People often associate depression with sadness, but there can be another emotion that can be a sign of depression – Anger/Irritability. People experience depression in many different ways and it is important to know that there is no one way to be depressed. When thinking about depression, what people most often think about is a person who cannot get out of bed and is always sad. Depression can also be a feeling of not enjoying activities as much as you used to. Often times people experience increased irritability or even anger as a symptom of their depression.
Sigmund Freud – the father of modern psychology – used the concept of anger as his way of explaining depression. According to Freud, depression occurs when people experience anger toward others. Freud thought that people with depression, however, do not feel that they are able to express that anger. Instead, they turn the anger inwards – toward themselves. Modern day psychologists don’t typically think about depression in these terms but it has been clear from the very beginning that there is a strong link between depression and being angry.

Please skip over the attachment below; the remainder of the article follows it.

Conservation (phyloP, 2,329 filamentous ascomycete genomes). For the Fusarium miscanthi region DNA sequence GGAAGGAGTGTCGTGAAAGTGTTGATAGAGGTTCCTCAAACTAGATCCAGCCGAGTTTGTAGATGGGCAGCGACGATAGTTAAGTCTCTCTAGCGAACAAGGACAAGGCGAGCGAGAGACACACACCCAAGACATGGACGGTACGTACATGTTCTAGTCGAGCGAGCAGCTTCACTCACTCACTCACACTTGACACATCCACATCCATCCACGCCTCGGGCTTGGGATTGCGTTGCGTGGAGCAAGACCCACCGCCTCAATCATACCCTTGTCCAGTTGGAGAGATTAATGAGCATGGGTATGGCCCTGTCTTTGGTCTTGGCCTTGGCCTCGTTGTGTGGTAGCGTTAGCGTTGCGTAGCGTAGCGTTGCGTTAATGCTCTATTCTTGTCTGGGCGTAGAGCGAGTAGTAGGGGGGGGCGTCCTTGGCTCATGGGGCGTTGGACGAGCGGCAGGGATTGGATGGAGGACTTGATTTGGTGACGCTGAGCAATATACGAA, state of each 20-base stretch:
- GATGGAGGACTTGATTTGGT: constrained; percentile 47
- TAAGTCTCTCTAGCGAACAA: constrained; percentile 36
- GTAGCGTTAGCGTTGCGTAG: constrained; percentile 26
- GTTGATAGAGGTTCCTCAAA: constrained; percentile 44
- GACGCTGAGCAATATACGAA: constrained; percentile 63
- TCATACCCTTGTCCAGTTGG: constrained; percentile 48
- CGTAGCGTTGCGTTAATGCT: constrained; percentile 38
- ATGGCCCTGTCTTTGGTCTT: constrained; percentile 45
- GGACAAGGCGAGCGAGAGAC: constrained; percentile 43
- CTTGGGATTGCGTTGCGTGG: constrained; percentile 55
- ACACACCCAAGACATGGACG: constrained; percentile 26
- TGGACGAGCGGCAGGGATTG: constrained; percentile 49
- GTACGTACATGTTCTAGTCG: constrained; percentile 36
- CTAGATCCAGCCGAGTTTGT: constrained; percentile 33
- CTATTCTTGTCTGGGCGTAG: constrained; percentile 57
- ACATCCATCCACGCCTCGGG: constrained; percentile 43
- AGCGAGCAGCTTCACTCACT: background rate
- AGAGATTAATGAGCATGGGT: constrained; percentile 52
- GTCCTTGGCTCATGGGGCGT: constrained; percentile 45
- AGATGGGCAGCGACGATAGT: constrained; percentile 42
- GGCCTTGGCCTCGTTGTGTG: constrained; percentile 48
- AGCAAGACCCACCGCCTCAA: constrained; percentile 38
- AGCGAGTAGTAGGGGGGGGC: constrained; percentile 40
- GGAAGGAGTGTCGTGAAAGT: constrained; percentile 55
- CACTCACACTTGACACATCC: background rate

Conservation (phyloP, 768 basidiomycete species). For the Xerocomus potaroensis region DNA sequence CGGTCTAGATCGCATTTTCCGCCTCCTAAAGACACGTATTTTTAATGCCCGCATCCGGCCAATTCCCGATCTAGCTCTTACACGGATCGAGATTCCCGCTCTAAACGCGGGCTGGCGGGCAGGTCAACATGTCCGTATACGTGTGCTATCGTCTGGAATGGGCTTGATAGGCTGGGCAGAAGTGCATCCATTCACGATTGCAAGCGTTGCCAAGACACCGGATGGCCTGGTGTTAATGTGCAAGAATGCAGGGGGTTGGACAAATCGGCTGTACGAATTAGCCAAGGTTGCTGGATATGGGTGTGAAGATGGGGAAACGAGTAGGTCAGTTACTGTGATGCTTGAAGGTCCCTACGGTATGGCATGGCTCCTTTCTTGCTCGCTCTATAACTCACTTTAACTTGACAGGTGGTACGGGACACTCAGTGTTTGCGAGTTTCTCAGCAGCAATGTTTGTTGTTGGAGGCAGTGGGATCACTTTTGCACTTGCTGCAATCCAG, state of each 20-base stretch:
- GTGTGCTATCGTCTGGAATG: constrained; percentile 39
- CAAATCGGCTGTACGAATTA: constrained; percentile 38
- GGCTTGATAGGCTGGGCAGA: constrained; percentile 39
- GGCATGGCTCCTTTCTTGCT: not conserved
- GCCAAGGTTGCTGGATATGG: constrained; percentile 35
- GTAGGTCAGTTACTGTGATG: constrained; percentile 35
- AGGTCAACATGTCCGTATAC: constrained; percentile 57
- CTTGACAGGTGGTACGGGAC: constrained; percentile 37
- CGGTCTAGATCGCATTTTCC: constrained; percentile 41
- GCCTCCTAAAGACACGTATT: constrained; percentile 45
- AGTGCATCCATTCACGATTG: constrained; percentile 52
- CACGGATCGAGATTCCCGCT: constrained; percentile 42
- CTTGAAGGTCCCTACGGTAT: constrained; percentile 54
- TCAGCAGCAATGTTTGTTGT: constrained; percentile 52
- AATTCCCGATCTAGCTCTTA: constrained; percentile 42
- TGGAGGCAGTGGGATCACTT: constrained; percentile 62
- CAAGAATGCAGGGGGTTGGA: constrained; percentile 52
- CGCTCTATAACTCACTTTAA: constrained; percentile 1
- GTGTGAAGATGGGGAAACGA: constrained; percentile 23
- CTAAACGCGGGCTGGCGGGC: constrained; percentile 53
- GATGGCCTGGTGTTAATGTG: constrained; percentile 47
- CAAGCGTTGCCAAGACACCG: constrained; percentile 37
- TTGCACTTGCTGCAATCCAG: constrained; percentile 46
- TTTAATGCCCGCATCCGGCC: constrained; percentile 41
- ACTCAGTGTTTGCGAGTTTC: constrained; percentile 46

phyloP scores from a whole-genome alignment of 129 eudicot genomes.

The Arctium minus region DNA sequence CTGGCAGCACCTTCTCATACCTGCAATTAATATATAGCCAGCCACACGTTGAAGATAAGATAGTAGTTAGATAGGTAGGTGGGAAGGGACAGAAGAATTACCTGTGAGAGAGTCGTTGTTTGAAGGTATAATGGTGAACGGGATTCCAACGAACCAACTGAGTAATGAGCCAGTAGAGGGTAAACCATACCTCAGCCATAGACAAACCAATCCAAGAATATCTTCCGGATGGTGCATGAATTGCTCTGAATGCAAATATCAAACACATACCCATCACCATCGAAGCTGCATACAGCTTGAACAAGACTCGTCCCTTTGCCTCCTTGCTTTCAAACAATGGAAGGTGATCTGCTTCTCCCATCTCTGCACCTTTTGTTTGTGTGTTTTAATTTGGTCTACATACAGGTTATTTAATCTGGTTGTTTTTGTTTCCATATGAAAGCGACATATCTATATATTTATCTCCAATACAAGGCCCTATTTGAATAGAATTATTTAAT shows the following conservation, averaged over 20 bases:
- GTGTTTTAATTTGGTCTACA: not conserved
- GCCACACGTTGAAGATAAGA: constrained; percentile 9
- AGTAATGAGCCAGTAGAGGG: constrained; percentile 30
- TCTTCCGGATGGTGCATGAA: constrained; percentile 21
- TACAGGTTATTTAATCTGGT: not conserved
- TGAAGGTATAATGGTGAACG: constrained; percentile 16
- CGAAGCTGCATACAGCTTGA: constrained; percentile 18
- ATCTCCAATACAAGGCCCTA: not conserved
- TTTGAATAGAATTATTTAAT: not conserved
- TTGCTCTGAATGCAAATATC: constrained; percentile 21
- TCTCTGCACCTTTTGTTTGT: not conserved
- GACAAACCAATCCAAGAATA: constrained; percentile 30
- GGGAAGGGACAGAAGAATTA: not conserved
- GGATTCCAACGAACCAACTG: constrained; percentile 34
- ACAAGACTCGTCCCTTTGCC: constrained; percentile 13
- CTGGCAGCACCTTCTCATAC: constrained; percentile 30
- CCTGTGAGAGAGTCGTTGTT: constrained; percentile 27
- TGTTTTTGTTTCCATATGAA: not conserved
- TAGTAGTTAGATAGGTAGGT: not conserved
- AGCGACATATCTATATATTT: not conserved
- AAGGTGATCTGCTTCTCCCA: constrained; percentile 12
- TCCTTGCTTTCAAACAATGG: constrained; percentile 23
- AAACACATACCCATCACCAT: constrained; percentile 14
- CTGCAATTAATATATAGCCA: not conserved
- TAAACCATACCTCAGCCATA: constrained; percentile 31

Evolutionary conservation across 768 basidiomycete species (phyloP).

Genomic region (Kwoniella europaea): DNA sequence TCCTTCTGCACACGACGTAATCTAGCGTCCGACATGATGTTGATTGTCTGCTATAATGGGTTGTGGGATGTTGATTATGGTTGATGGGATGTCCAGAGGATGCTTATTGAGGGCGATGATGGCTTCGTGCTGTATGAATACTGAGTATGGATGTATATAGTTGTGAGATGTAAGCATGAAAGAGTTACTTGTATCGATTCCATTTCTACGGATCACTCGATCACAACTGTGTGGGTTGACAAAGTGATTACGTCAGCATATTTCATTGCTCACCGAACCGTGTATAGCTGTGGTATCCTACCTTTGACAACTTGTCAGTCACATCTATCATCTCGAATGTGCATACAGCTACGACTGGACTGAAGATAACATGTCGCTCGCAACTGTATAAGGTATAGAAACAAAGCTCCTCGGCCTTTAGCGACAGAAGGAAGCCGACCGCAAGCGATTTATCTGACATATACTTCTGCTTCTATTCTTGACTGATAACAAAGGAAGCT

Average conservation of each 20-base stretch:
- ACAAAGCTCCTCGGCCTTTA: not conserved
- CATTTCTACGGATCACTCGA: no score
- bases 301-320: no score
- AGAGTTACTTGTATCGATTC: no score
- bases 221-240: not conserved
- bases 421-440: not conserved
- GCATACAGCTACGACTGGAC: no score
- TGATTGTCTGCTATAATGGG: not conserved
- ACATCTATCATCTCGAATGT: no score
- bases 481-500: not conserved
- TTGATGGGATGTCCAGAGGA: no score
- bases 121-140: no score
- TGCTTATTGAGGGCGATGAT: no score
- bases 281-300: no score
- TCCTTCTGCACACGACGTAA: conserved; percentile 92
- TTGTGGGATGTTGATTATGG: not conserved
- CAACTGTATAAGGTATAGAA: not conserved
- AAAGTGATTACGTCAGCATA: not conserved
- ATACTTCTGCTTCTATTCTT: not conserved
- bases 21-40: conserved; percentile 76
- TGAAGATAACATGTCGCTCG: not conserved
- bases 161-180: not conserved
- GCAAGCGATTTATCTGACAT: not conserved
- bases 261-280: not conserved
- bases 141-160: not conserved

In fact, irritability and anger have been shown to be linked to more severe depression. A study by NIMH measured depressed patients over 30 years. The study found that those depressed patients who had symptoms of anger were also expected to have longer, more intense, and more frequent depressive episodes. This study further suggests that in depressed people, there was a higher likelihood of substance abuse, antisocial personality disorder, and anxiety.
Teens and Anger
The most common population that experiences anger with depression are teenagers. Teenage years can be tough for everybody. Pressure can come from every angle – parents, schoolwork, friends, siblings, etc. It is common for adolescents to feel stuck, frustrated, and – at times – angry. When this anger seems to be constant, it can be a sign of depression.
If you are a teenager who is noticing that you are frequently angry or irritable, try to find someone you can trust and talk to them about it. Of course, if you can find a professional therapist, he or she can help you work through your issues of depression and anger. Also, talking to a trusted friend can help you blow off some steam in a safe place and maybe even get another perspective on your situation. If you do not feel comfortable speaking about it, try keeping a journal. If you have thoughts of hurting yourself, tell your parent or guardian. You can also call a help hotline.